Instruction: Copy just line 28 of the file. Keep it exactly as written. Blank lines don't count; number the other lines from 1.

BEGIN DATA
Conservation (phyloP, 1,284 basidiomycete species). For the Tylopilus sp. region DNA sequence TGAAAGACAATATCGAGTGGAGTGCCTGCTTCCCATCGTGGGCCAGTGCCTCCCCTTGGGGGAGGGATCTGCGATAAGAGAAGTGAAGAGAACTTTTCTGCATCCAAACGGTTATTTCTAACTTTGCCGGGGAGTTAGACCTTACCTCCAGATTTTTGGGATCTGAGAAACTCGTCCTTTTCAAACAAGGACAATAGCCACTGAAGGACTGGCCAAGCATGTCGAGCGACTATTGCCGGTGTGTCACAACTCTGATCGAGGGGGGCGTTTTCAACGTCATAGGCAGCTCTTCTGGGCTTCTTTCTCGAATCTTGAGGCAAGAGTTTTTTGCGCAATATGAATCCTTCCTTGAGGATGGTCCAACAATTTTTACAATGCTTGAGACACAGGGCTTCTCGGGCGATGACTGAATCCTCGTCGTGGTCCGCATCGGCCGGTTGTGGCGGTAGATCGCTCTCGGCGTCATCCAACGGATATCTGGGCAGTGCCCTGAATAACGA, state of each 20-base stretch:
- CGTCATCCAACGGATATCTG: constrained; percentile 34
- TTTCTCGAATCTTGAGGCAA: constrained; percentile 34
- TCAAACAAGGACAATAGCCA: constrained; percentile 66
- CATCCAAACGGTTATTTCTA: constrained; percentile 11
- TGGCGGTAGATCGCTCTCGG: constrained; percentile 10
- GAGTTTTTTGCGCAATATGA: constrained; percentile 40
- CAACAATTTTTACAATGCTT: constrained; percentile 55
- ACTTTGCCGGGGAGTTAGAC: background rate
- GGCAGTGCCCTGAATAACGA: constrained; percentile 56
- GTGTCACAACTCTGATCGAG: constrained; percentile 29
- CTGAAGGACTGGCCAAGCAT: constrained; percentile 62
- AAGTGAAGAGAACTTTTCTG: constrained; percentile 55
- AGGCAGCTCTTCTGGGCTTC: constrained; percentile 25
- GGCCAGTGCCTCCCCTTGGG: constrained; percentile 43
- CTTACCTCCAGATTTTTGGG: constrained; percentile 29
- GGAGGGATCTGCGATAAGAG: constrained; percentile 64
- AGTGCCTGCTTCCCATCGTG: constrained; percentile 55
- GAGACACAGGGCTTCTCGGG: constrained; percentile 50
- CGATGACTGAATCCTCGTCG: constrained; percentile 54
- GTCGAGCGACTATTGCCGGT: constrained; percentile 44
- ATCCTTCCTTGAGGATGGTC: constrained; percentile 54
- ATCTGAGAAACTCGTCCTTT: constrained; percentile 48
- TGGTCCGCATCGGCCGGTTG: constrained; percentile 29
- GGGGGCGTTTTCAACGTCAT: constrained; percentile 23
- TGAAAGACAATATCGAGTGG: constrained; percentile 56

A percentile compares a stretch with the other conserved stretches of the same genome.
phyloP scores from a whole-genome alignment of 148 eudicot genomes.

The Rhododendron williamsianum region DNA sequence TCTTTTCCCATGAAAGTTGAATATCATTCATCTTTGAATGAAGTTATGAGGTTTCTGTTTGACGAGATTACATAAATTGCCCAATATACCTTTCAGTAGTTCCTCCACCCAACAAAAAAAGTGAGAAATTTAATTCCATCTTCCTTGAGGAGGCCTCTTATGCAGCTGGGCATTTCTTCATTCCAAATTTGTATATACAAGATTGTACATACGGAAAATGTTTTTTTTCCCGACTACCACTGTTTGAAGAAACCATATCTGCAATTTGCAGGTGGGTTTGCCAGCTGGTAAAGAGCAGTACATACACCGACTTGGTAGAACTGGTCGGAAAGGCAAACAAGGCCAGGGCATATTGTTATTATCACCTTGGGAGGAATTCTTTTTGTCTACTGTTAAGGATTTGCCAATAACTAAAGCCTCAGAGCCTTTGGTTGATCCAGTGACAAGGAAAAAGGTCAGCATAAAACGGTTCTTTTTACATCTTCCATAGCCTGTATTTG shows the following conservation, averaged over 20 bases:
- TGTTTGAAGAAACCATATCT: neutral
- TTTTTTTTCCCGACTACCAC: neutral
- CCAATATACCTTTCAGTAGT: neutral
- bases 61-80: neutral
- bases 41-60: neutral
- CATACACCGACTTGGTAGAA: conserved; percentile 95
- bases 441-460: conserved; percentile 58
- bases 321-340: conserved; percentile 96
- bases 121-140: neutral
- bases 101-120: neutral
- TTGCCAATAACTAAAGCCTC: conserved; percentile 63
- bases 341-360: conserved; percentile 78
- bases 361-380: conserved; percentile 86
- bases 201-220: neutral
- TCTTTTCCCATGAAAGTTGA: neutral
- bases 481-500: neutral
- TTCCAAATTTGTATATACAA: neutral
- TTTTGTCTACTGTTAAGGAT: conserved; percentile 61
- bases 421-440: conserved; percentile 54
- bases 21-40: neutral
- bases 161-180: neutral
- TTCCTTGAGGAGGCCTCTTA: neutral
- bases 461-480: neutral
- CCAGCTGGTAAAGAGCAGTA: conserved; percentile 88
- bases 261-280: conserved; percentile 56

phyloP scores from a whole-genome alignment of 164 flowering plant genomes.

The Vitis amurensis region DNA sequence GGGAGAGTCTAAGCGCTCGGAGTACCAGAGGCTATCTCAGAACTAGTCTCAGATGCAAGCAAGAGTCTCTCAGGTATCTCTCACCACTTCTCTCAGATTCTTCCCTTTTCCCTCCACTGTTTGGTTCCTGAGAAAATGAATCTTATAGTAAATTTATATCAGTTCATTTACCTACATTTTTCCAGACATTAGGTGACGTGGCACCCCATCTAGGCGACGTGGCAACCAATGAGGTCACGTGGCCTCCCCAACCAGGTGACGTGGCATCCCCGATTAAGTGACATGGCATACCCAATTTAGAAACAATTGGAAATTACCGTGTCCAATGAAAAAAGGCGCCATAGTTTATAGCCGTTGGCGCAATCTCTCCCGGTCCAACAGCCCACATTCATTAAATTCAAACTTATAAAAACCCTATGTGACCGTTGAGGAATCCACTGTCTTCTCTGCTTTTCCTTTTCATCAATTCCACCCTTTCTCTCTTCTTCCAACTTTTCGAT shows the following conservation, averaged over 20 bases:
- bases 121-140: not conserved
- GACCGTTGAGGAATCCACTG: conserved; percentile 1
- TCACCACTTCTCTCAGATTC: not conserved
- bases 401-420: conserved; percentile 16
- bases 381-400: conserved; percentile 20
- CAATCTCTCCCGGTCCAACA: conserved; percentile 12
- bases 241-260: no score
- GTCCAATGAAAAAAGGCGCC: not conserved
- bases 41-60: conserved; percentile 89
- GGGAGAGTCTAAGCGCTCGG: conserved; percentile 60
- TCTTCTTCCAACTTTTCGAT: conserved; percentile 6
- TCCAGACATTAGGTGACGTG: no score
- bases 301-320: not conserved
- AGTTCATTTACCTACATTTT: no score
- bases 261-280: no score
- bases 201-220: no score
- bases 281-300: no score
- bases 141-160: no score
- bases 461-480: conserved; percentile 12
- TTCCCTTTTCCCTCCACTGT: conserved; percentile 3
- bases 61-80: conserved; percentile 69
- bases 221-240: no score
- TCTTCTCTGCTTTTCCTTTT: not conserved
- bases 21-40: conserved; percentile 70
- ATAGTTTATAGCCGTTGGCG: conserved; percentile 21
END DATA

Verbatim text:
phyloP scores from a whole-genome alignment of 148 eudicot genomes.